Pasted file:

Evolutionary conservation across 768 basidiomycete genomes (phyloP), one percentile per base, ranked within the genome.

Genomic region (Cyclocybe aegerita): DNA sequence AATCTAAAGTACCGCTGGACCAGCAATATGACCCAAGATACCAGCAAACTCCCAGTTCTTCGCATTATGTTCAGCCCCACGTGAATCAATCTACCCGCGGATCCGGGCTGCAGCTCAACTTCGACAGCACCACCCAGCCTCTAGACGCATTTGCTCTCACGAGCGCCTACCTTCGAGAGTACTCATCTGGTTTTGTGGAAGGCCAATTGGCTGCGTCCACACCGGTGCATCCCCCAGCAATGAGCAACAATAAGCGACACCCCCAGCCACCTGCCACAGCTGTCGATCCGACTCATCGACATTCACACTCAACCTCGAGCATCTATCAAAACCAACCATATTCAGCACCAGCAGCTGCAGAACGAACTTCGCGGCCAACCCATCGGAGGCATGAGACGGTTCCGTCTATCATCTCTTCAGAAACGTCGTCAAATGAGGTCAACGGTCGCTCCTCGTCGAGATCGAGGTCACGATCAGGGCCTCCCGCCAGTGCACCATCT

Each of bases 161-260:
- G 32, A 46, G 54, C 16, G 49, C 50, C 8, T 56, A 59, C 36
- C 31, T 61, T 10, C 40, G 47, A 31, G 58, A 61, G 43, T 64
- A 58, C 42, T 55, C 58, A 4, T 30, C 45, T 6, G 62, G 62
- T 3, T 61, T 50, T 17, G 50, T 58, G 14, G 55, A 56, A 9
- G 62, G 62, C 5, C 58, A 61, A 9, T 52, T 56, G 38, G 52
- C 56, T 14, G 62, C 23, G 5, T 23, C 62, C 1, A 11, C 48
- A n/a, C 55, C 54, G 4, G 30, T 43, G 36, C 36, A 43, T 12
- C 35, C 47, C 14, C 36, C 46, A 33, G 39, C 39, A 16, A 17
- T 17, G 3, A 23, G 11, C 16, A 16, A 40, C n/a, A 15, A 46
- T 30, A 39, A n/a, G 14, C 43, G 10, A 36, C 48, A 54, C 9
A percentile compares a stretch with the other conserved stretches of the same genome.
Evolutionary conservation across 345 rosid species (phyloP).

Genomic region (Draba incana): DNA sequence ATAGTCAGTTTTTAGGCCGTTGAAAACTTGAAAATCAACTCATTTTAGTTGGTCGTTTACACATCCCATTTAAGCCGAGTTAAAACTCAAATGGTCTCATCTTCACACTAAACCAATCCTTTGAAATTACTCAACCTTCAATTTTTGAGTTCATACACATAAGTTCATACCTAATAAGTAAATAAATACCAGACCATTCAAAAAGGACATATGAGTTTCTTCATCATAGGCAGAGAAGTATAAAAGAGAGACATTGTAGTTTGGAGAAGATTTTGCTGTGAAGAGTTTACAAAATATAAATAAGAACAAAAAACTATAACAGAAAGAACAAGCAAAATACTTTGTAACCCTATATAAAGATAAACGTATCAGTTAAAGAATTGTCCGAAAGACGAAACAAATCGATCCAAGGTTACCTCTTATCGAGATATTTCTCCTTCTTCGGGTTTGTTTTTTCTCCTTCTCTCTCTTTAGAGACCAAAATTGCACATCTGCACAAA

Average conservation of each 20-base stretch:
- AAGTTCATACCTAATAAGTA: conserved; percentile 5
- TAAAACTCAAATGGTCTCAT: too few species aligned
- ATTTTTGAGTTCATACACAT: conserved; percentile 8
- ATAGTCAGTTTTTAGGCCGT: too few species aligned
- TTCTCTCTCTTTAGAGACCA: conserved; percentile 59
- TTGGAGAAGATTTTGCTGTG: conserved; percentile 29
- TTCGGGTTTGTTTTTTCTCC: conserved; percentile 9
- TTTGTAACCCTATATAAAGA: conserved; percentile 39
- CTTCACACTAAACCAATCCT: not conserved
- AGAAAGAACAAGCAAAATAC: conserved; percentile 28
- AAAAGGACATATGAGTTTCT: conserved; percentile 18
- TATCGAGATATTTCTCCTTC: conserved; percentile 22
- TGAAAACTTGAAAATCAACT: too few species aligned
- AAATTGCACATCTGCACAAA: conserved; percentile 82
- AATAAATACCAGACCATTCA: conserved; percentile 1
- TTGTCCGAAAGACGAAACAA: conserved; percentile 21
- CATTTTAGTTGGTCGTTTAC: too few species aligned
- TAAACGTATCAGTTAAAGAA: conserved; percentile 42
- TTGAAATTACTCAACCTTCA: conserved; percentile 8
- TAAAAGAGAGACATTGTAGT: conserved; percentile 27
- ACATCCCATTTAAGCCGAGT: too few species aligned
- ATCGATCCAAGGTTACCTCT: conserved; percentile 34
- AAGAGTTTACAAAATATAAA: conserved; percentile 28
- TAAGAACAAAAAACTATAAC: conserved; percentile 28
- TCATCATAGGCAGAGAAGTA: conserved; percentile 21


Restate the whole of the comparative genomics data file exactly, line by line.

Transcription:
Evolutionary conservation across 768 basidiomycete genomes (phyloP), one percentile per base, ranked within the genome.

Genomic region (Cyclocybe aegerita): DNA sequence AATCTAAAGTACCGCTGGACCAGCAATATGACCCAAGATACCAGCAAACTCCCAGTTCTTCGCATTATGTTCAGCCCCACGTGAATCAATCTACCCGCGGATCCGGGCTGCAGCTCAACTTCGACAGCACCACCCAGCCTCTAGACGCATTTGCTCTCACGAGCGCCTACCTTCGAGAGTACTCATCTGGTTTTGTGGAAGGCCAATTGGCTGCGTCCACACCGGTGCATCCCCCAGCAATGAGCAACAATAAGCGACACCCCCAGCCACCTGCCACAGCTGTCGATCCGACTCATCGACATTCACACTCAACCTCGAGCATCTATCAAAACCAACCATATTCAGCACCAGCAGCTGCAGAACGAACTTCGCGGCCAACCCATCGGAGGCATGAGACGGTTCCGTCTATCATCTCTTCAGAAACGTCGTCAAATGAGGTCAACGGTCGCTCCTCGTCGAGATCGAGGTCACGATCAGGGCCTCCCGCCAGTGCACCATCT

Each of bases 161-260:
- G 32, A 46, G 54, C 16, G 49, C 50, C 8, T 56, A 59, C 36
- C 31, T 61, T 10, C 40, G 47, A 31, G 58, A 61, G 43, T 64
- A 58, C 42, T 55, C 58, A 4, T 30, C 45, T 6, G 62, G 62
- T 3, T 61, T 50, T 17, G 50, T 58, G 14, G 55, A 56, A 9
- G 62, G 62, C 5, C 58, A 61, A 9, T 52, T 56, G 38, G 52
- C 56, T 14, G 62, C 23, G 5, T 23, C 62, C 1, A 11, C 48
- A n/a, C 55, C 54, G 4, G 30, T 43, G 36, C 36, A 43, T 12
- C 35, C 47, C 14, C 36, C 46, A 33, G 39, C 39, A 16, A 17
- T 17, G 3, A 23, G 11, C 16, A 16, A 40, C n/a, A 15, A 46
- T 30, A 39, A n/a, G 14, C 43, G 10, A 36, C 48, A 54, C 9
A percentile compares a stretch with the other conserved stretches of the same genome.
Evolutionary conservation across 345 rosid species (phyloP).

Genomic region (Draba incana): DNA sequence ATAGTCAGTTTTTAGGCCGTTGAAAACTTGAAAATCAACTCATTTTAGTTGGTCGTTTACACATCCCATTTAAGCCGAGTTAAAACTCAAATGGTCTCATCTTCACACTAAACCAATCCTTTGAAATTACTCAACCTTCAATTTTTGAGTTCATACACATAAGTTCATACCTAATAAGTAAATAAATACCAGACCATTCAAAAAGGACATATGAGTTTCTTCATCATAGGCAGAGAAGTATAAAAGAGAGACATTGTAGTTTGGAGAAGATTTTGCTGTGAAGAGTTTACAAAATATAAATAAGAACAAAAAACTATAACAGAAAGAACAAGCAAAATACTTTGTAACCCTATATAAAGATAAACGTATCAGTTAAAGAATTGTCCGAAAGACGAAACAAATCGATCCAAGGTTACCTCTTATCGAGATATTTCTCCTTCTTCGGGTTTGTTTTTTCTCCTTCTCTCTCTTTAGAGACCAAAATTGCACATCTGCACAAA

Average conservation of each 20-base stretch:
- AAGTTCATACCTAATAAGTA: conserved; percentile 5
- TAAAACTCAAATGGTCTCAT: too few species aligned
- ATTTTTGAGTTCATACACAT: conserved; percentile 8
- ATAGTCAGTTTTTAGGCCGT: too few species aligned
- TTCTCTCTCTTTAGAGACCA: conserved; percentile 59
- TTGGAGAAGATTTTGCTGTG: conserved; percentile 29
- TTCGGGTTTGTTTTTTCTCC: conserved; percentile 9
- TTTGTAACCCTATATAAAGA: conserved; percentile 39
- CTTCACACTAAACCAATCCT: not conserved
- AGAAAGAACAAGCAAAATAC: conserved; percentile 28
- AAAAGGACATATGAGTTTCT: conserved; percentile 18
- TATCGAGATATTTCTCCTTC: conserved; percentile 22
- TGAAAACTTGAAAATCAACT: too few species aligned
- AAATTGCACATCTGCACAAA: conserved; percentile 82
- AATAAATACCAGACCATTCA: conserved; percentile 1
- TTGTCCGAAAGACGAAACAA: conserved; percentile 21
- CATTTTAGTTGGTCGTTTAC: too few species aligned
- TAAACGTATCAGTTAAAGAA: conserved; percentile 42
- TTGAAATTACTCAACCTTCA: conserved; percentile 8
- TAAAAGAGAGACATTGTAGT: conserved; percentile 27
- ACATCCCATTTAAGCCGAGT: too few species aligned
- ATCGATCCAAGGTTACCTCT: conserved; percentile 34
- AAGAGTTTACAAAATATAAA: conserved; percentile 28
- TAAGAACAAAAAACTATAAC: conserved; percentile 28
- TCATCATAGGCAGAGAAGTA: conserved; percentile 21